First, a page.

A recent study of obese people in Australia looked at how they perceived themselves in the media and what they thought about the approaches to “cure” obesity.
They perceived the diet industry as “greedy,” “a scam.” or a “rip-off” but most said they would still turn to the same industry for help with weight loss because they didn’t know where else to go for support.
It’s pretty sad that the “best” information out there is only provided by people hoping to make some money off the guy who’s just trying to get healthy.
Here’s what I propose as possible solutions to encourage people to lose weight. Some of it is stick and some of it is carrot. But the stick is aimed at food manufacturers, not individuals.
Tax junk food to make it as expensive as “good” food. This is directed more at the food manufacturers so they’ll start making nutritious, good-tasting products instead of the processed crap they’ve been putting out since the 1970s.
Make over the General Practitioner’s Office. Doctor’s should be pushed toward wellness maintenance models instead of “sick treatment” models. I want to literally place nutritionists and highly certified personal trainers in doctors’ offices. A medical referral will provide you food and workout advice that’s safe, effective, and reasonable.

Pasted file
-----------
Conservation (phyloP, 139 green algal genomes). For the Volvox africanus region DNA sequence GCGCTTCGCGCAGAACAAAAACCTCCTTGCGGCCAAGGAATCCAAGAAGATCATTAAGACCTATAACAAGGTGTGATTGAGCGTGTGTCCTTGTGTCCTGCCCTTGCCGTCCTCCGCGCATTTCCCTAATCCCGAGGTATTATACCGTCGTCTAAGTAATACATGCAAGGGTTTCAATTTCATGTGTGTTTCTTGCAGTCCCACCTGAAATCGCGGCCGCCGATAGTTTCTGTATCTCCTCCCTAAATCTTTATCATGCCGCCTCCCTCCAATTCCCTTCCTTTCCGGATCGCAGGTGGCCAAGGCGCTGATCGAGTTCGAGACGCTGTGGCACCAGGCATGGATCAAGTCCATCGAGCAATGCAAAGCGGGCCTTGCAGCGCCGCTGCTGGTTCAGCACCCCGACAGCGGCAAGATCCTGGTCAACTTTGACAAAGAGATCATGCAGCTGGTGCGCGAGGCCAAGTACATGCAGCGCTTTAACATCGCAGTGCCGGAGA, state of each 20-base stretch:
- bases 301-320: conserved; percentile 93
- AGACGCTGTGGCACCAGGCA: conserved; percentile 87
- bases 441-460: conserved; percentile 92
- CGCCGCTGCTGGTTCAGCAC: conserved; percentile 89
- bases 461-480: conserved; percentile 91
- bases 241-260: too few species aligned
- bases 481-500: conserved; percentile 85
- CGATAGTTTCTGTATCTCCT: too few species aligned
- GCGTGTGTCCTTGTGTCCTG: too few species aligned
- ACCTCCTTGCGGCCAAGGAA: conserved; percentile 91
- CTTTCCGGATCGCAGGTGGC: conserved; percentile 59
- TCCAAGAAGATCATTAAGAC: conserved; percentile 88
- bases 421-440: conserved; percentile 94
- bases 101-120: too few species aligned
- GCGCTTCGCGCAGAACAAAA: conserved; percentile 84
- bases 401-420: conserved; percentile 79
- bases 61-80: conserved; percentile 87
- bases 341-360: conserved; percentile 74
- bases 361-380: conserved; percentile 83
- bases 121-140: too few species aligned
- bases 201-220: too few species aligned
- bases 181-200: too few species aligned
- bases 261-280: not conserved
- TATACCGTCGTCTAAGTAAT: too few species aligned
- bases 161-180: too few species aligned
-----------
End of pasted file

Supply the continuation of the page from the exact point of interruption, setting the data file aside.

Encourage businesses to 100% reimburse their employees for fitness and weight loss programs. I’ve read studies over the years that support this as a huge ROI (return on investment). Workers immediately become more productive, take less sick time, and have less significant medical issues which drops the health costs for the company overall.
Stock workplace cafeterias and vending machines with only healthy food. Doesn’t this just make sense? Why let an employee inhale a Twinkie and then deal with his 3:00 pm sugar crash? While you’re at it, offer cooking classes during off hours at the cafeteria to show employees how to cook healthfully. And for any healthy dishes served at the company cafeteria hand out recipe cards so folks can cook the meal at home.
In urban areas, focus on developing safe outdoor spaces for people to play and workout. I’m lucky that Boston has a wonderful park system, beautiful paths along the Charles River, and tons of pocket parks throughout the city. Encourage the development of more pocket parks. Look at developing roof tops as areas people can access. Another great example is the old elevated railway renovation in Chicago. They took an eyesore and turned it into a beautiful park and walkway.
Make all restaurants post nutrition content directly on the menus. This works. Would you order a 2,000+ calorie meal from the Cheesecake Factory if you knew exactly what you were putting in your mouth? The food industry is very sophisticated, they hire chemists and marketers to feed you mounds and mounds of cheap food that appeals to your caveman palate. By insisting on menu disclosure these same people will need to retool their dishes with fresh herbs, healthy fats, and diet-friendly starches. It’ll still taste great. We’ll just be giving them a strong push to go in the right direction.
What do you think? What would you add or take away from this list? I’d love your thoughts.